Wednesday, November 18, 2009
Sunday, November 15, 2009
Tuesday, November 10, 2009
Look at the beautiful colors of honey collected over the summer of 2009!
- The lightest is from July 4. It had a taste of jasmine. Our neighbors have a wonderful jasmine trained over a chain link fence that was in bloom before we took the honey.
- The honey on the bottom right was from mid-August. It had a hint of fennel. Our neighborhood has several areas where wild fennel is growing.
- The honey on the top left was extracted in mid-September. It was not a viscous as the other honey we extracted and had a slight rose flavor.
- The darkest honey probably has some Japanese knot weed in it. I do not know of any patches of Japanese knot weed close around us but maybe the bees traveled to get this tasty full bodied treat. It was extracted later in September. The honey in urban areas is seldom from a single source. The major nectar sources in the Pacific Northwest are maple trees early in May to June and blackberry bushes in June to July. These are readily available in the city along with all of the cultivated plants in peoples yards.
Our neighbors had great crops of cherries, grapes and raspberries this last summer. It was a good summer for growing things but I think our bees helped make the harvest bigger with their pollination services.
Sunday, November 8, 2009
Saturday, November 7, 2009
My bees are hunkering down for the winter. I lifted one side of each hive a few inches to make sure that each hive is good and heavy. Two of the hives seemed a bit lighter than the others so they are being fed sugar water (2:1) with a bit of honey mixed in. I put this syrup in mason jars on a front feeder at the hive entrance.
The bees stop reproducing this time of year meaning that the varroa mites also stop reproducing since their reproduction happens inside the sealed brood cells of devoloping bees. This is an opportunity to knock down the mites since all of the mites are now passengers on adult bees. I am using grease patties of wintergreen oil (1 tbsp) mixed with Crisco (2 cups), white sugar (3 cups), honey (1 cup) and mineral salts ground fine (3 tbsp). I mixed this together and put an ice cream scoop full on top of the top frames in the brood box. The wintergreen oil is supposed to take care of the tracheal mites and the grease from the Crisco is supposed to make more of the varroa mites fall off. The mineral salts are supposed to be something that bees need as much as other animals. (I got the mineral salts at De Young's Feed in Woodinville where it is sold by the pound as a cattle supplement). I am looking for scientific research on the effectiveness of this treatment but so far, I haven't found any.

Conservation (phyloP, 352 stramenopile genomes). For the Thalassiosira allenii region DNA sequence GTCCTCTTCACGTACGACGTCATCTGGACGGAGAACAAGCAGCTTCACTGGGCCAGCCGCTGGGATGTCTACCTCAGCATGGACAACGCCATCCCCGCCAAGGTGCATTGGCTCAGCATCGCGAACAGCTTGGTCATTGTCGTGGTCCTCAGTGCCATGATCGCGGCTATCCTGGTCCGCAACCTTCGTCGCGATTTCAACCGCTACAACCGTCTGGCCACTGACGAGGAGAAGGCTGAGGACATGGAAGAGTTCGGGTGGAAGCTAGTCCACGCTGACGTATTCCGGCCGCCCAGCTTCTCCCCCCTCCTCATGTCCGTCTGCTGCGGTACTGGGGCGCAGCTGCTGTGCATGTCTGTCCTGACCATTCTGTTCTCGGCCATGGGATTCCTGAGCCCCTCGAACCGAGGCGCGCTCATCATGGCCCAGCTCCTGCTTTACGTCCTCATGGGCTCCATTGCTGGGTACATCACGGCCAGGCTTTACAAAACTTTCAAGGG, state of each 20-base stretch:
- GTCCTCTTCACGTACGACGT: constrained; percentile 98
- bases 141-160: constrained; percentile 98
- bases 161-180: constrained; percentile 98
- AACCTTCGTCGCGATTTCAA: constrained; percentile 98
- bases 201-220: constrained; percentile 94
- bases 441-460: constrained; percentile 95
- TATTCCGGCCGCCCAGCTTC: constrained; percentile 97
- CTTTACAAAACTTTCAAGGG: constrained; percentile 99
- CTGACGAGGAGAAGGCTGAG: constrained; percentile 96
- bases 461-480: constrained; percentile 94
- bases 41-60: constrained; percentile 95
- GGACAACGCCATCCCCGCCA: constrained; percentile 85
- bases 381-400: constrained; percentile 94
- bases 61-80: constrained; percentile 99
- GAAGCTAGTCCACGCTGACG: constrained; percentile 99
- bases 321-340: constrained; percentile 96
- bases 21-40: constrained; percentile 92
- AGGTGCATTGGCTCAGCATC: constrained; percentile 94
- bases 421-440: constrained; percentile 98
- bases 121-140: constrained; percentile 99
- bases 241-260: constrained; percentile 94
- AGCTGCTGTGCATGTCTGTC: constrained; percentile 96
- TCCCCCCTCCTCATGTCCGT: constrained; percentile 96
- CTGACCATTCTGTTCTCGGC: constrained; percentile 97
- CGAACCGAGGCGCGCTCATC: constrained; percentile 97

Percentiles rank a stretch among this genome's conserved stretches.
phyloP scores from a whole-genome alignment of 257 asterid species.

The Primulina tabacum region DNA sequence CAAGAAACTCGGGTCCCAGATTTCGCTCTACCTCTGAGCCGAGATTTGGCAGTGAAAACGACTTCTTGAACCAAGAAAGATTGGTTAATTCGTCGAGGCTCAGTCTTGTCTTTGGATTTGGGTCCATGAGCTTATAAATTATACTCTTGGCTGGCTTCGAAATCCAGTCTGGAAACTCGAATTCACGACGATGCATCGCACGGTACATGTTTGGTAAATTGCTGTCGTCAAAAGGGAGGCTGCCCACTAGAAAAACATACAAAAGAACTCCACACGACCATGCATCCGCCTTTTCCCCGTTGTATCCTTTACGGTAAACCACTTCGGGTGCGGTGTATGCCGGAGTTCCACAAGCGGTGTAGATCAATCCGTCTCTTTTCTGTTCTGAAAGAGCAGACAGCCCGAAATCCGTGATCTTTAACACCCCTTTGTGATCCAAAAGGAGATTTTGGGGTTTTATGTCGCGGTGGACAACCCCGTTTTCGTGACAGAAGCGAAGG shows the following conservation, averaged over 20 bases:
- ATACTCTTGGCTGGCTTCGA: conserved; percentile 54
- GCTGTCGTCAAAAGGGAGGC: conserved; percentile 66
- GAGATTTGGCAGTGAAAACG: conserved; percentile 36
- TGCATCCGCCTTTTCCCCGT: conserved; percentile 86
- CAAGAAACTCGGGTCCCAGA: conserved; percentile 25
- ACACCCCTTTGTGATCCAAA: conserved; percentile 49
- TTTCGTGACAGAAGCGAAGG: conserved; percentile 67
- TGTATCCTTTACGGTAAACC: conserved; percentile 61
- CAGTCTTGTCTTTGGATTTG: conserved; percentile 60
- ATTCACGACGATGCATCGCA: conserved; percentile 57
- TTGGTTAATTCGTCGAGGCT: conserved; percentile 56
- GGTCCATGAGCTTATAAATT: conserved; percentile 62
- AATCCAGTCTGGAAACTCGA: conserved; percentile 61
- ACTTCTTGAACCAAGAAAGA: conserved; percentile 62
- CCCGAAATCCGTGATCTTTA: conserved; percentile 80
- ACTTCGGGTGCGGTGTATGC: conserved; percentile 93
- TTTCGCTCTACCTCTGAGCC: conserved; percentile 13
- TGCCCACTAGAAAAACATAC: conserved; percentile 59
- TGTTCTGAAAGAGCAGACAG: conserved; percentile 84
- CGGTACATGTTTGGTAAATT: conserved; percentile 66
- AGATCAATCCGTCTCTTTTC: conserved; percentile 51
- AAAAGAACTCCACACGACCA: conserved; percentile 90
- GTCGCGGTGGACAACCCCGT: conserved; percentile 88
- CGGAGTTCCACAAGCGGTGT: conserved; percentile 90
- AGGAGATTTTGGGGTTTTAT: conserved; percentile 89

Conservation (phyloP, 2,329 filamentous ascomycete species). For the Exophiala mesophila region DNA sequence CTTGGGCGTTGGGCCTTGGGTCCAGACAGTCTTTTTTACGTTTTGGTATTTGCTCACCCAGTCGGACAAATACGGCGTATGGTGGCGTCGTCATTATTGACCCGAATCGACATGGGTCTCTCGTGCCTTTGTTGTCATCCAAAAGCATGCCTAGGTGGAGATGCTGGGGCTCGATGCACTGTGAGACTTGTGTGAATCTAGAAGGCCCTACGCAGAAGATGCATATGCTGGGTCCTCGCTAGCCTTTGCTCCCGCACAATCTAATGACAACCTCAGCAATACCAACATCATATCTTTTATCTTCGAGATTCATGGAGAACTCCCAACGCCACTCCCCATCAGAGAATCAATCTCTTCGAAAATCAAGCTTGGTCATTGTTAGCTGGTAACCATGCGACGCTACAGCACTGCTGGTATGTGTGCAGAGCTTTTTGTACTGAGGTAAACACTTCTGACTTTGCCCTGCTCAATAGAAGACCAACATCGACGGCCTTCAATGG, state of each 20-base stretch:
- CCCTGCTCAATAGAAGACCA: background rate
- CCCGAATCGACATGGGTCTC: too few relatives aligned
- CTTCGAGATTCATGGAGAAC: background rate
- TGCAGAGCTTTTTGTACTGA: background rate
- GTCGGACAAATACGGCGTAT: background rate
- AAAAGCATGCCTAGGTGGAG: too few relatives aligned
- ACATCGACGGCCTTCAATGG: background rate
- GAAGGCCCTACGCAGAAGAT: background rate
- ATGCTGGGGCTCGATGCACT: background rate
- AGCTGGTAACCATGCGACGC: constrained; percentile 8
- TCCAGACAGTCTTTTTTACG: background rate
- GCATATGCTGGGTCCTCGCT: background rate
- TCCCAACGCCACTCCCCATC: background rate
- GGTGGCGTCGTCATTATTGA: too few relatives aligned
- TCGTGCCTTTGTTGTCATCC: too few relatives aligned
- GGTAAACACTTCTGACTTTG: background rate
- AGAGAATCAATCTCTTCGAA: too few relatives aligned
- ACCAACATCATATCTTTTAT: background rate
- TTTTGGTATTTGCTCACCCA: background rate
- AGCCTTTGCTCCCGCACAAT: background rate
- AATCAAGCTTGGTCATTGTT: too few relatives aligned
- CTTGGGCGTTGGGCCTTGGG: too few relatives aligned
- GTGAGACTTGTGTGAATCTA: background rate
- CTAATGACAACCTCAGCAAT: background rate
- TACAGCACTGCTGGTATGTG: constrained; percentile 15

The last honey that I took from the bees this fall was ivy honey. This was gathered when the supers were taken off the hives on October 10. As the frames were extracted, there was an odd odor to the honey that I could not place. Later, while out walking, I went by a patch of ivy full of bees and smelling like the honey I had just extracted. aha! Ivy! The honey crystallized very quickly and is like glue or paste in the jars. I am feeding the honey back to the bees with 2:1 sugar water. Also, I am using the honey in bread (honey whole wheat).